It’s the curse of a successful memoirist: the tragedies that provide the material are soon replaced by book tours and paychecks. Fearless and unique as ever, Burroughs tackles the everyday in his new book. A few stories hark back to his upbringing by a pedophilic psychiatrist, but most of the 27 tales spring from more recent experiences. Finding good domestic help, a stint at modeling school, and New York City rats all turn up in this collection that finds the author, for all his accomplishments, still attuned to the darker side of life.
St. Martin’s Press. 268 pages. $23.95. ISBN: 0312315945
"Open the book anywhere, and chances are good you’ll be hooting, if not grinning, by the end of a chapter. … Magical Thinking is a book brimming with brio and outrageous fun. Some of it is reflective, but it is a very fast read." Brian Richard Boylan
"Burroughs’s peer group—which includes such charmingly caustic, ironic and dipped-in-sarcasm essayists as David Sedaris, Jonathan Ames and David Rakoff —will never possess Burroughs’s ability to endear while simultaneously causing one’s skin to crawl. … As creepy and unacceptable as many of Burroughs’s stories are, he’s so good with the turn of a phrase or nailing down an entire subculture with one sentence that readers will nod their heads in recognition." Joe Kurmaskie
Rocky Mountain News
"To write this way is heroic. To do so repeatedly is miraculous. Burroughs deserves to be on the top shelf of any writer’s—or reader’s—bookshelf."
NY Times Book Review
"Now comes the revenge of the quotidian …. His prose is as withering as before, but now applied to subjects that are often already miniatures." John Leland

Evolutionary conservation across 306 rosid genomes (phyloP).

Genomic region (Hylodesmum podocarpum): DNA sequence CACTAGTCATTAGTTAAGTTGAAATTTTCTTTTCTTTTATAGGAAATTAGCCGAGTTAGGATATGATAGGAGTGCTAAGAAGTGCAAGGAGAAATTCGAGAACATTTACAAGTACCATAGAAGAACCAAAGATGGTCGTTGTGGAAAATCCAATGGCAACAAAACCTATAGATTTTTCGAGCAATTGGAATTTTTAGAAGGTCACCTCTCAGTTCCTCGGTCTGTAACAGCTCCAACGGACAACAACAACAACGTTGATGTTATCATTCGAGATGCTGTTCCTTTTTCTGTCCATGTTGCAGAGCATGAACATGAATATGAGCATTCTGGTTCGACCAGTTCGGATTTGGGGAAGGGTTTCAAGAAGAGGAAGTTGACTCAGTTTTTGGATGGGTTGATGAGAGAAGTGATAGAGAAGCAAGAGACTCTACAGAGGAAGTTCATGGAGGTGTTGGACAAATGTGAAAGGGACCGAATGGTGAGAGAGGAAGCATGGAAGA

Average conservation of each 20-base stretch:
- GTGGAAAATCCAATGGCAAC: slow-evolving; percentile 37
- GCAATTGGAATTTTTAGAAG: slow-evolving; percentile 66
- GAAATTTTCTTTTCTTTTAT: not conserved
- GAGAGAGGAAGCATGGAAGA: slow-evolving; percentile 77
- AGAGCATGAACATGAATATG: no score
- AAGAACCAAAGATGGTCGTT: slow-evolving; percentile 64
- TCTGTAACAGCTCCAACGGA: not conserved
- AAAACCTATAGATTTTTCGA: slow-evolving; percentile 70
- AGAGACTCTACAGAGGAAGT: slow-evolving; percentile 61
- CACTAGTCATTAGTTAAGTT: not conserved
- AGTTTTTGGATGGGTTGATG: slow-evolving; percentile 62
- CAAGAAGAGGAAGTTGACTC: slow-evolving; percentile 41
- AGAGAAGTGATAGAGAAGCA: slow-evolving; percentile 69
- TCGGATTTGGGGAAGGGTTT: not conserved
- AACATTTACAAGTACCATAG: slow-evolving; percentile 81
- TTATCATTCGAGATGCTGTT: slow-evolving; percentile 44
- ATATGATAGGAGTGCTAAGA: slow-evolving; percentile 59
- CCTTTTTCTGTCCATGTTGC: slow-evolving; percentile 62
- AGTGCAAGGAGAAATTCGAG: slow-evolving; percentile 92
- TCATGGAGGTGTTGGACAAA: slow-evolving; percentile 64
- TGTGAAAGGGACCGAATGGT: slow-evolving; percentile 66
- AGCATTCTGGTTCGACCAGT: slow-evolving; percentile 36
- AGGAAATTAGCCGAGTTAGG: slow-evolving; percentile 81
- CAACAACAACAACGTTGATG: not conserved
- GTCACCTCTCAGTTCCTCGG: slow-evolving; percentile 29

"This downshift in intensity, combined with the scattershot nature of the stories, makes Magical Thinking feel like warmed-up leftovers. … Listen, he seems to be saying, I know I’m an egotistical, self-involved wreck, so let’s all enjoy the laugh on me." Cherie Parker
New York Times
"Even this book’s format as a collection of short, anecdotal comic essays makes it more tame and prefabricated than what he has written before. Some of the stories work wickedly. But others just work overtime at being quirky."
A small breath of ennui chills the generally good reviews for Burroughs’s latest memoir. His bestselling debut Running with Scissors and his follow-up, Dry, were met with excitement. But the strain of keeping the shtick alive is showing. Instead of the coherent narrative of his first books, Burroughs presents a collection of true stories that provokes shock, laughter, disgust, and pity in equal proportions. The cynical critics feel that he’s prey to the psychological disorder of his title, trying to make himself more interesting just by thinking about himself. But his supporters—fans, really—point to his distinctive voice and the courage of his unflinching honesty as the continuing marks of his brilliance.
Also by the Author
Running with Scissors (2002): Nov/Dec 2002. Burroughs recounts his bizarre upbringing—when he was 12 years old, his mother allowed her psychiatrist to adopt him into his sprawling polygamous family.
Dry (2003): Sept/Oct 2003. Burroughs looks at his early 20s as a copywriter drinking himself into oblivion.